The Green Mountain
Within the Nizwa travel circuit, which includes the towns of Nizwa, Jabrin, and Misfat al Abriyeen, the two main mountain drives are Jebel Shams, the Mountain of the Sun, and Jebel Akhdar, the Green Mountain. Where Jebel Shams is all canyons and crags, windswept cliff-sides and harrowing drops into the misty depths, the road to Jebel Akhdar leads to the broad Sayq Plateau, a rocky landscape dotted with towns and villages, both settled and abandoned. Ashley and I didn’t do too much planning here – we looked at a few websites to get some ideas, but it was hard to imagine navigating the mountain without actually being there, and it was very much a play-it-by-ear kind of day.
One thing that we did take note of was the government-mandated requirement that all vehicles have 4WD capabilities in order to access the road up Jebel Akhdar. There’s a checkpoint at the base of the mountain where a government employee checks every vehicle, so sneaking through is not a likely scenario. As for whether or not it’s necessary – I’m not really sure. There are big red warning signs all along the highway, but, to be honest, it’s not that difficult of a drive, and the road is in excellent condition. We joined a convoy of SUVs heading up into the hills, and it took us around 45 minutes to reach the village of Sayh Qatanah.
From there, it took us way too long to find Princess Diana’s Point, the location where Princess Diana took in the views of the villages and terraced hillsides across the gorge when she visited Oman in 1986. To save any further confusion, the viewpoint is inside the Anantara Al Jabal Al Akhdar Resort, a luxurious hotel complex that is both stunning and jarringly out of place. They allowed us to drive in and park in the walled parking lot, and then, having made our way to the front entrance in our dusty hiking outfits, we were met by the head of security, who escorted us through the grounds and onto the viewing platform. Considering how long it took us to find the place, I don’t know if I can say that the view was worth it. Also, it doesn’t seem like anybody actually knows the true location of Princess Diana’s Point – somebody just decided this was it.
To get a much better view of the gorge, we drove five minutes down the street to the village of Al Aqur, the starting point of a hiking trail that winds through the surrounding villages and terraces. The route is marked by the occasional yellow, white, and red marker painted onto walls, rocks, and any other available surface, though there were times when we wandered in circles because we weren’t able to find the next trail sign. The villages along the way are also very much inhabited, so there’s that to be mindful of as well. Ashley and I hiked this trail for a couple of hours in the late afternoon before getting back to our car and driving on further into the Sayq Plateau.
Wadi Bani Habib
The sun was getting low by the time we reached our final destination at Jebel Akhdar: the abandoned village of Wadi Bani Habib, located at the end of this particular section of road that began back at the village of Sayh Qatanah. The parking lot is located across from the wadi, and the view of the dead village on the opposite hillside in the dying hours of the day was something else. We heard another group of tourists walking around the village when we started hiking down into the valley, but by the time we were climbing the stairs up the other side, they were on their way out. Incredibly, we had the village all to ourselves, and this kind of thing is very much Ashley’s jam. I mostly stayed around the more solid-looking areas of the village, while she climbed and clambered into hidden nooks and crannies, exploring the upper levels of the crumbling structures while I prayed silently on the ground floor.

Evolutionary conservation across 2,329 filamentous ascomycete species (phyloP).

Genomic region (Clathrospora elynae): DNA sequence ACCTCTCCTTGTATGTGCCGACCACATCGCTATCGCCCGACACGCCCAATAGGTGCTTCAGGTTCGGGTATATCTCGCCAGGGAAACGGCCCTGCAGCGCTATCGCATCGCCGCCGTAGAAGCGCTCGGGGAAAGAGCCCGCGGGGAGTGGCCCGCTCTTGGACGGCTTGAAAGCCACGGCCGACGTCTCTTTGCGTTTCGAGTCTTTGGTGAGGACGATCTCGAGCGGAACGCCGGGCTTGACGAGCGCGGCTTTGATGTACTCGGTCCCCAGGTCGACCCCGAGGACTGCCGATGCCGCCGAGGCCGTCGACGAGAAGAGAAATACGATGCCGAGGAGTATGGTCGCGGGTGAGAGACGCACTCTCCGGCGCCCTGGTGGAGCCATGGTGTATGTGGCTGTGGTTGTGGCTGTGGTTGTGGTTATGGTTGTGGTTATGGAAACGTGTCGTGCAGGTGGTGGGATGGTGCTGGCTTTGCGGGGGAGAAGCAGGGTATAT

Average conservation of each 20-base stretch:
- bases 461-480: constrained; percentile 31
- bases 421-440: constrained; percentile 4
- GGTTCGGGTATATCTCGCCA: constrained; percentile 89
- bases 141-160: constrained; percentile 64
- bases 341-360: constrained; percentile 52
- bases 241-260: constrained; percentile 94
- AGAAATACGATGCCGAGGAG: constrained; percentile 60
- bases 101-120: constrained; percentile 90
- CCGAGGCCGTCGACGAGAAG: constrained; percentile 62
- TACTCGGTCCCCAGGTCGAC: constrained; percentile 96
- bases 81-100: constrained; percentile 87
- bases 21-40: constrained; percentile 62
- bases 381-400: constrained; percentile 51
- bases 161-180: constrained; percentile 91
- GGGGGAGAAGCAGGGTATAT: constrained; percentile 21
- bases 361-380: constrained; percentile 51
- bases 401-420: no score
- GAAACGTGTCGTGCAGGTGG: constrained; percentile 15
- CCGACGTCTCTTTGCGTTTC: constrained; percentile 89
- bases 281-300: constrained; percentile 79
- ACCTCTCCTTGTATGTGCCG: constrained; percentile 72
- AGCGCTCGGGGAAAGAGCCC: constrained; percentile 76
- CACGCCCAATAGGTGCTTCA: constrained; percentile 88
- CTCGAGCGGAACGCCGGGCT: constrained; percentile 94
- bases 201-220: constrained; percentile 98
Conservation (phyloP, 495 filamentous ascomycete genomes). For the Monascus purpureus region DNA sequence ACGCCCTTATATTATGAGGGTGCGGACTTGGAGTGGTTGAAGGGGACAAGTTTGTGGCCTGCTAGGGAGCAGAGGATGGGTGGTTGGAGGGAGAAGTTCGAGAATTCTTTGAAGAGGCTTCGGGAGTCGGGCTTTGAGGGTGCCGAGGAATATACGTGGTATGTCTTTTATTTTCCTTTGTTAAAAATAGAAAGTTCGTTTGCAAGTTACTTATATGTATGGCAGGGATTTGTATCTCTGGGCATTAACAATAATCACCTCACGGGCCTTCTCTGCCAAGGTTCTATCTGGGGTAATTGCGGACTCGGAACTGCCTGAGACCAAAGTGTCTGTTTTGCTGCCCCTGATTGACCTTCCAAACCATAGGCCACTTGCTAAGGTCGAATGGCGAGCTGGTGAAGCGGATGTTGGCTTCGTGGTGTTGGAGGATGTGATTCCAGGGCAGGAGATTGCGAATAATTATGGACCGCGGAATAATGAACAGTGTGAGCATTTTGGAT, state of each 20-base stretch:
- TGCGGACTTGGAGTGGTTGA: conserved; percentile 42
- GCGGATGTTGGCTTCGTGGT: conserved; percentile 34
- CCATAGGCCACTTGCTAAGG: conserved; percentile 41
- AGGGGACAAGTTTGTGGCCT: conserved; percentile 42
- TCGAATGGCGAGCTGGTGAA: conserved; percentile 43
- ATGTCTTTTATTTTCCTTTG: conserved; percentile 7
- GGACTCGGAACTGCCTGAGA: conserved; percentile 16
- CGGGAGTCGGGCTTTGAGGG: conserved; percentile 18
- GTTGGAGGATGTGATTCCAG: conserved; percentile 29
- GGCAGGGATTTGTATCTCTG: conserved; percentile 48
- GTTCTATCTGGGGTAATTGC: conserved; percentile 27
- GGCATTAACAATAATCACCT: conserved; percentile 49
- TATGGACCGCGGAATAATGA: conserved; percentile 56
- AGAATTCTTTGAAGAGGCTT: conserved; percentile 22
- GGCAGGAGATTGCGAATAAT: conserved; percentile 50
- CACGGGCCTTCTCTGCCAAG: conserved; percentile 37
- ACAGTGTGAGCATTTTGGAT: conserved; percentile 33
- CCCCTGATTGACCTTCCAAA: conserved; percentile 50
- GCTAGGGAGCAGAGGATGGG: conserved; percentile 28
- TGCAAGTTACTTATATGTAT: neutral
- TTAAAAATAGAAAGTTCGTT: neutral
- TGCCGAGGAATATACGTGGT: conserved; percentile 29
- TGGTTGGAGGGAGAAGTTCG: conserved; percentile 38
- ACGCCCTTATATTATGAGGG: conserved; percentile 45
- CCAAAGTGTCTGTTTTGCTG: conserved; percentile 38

With the sun already behind the hills, though, we didn’t stay too much longer. Wadi Bani Habib is such an interesting place, and I would have liked to have had a little more time there, but I really didn’t want to get stuck in the village when it got dark – it was already a bit creepy in the dusk lighting. So after Ashley came back from wherever she ran off to, we quickly hiked back up to the parking lot. Within the hour, we were back on level ground, chasing the sunset back to our hotel in Nizwa.
As we were driving back to Nizwa, we had one of those magical moments where something beautiful happens and you’re just happy to have someone to share it with – stargazing in Sri Lanka, sunsets in Istanbul, otherworldly landscapes in Iceland, to name a few examples from our past travels. This one was right up there with the best of them: the golden yolk of the setting sun, nestling into the curve of a distant mountain range, while a local soccer team churned up golden clouds of dust in the foreground. In an instant, we were pulling off onto the side of the road and wandering in closer with cameras and hearts in hand, soaking in the warm tranquility of the scene. We must have stuck around for at least 20 minutes, watching the sun sink further and further behind the horizon, as the game moved back and forth across the field. And then, it was gone, and we were back in our car, gushing about what we had just witnessed and filled with gratitude for what the day had provided.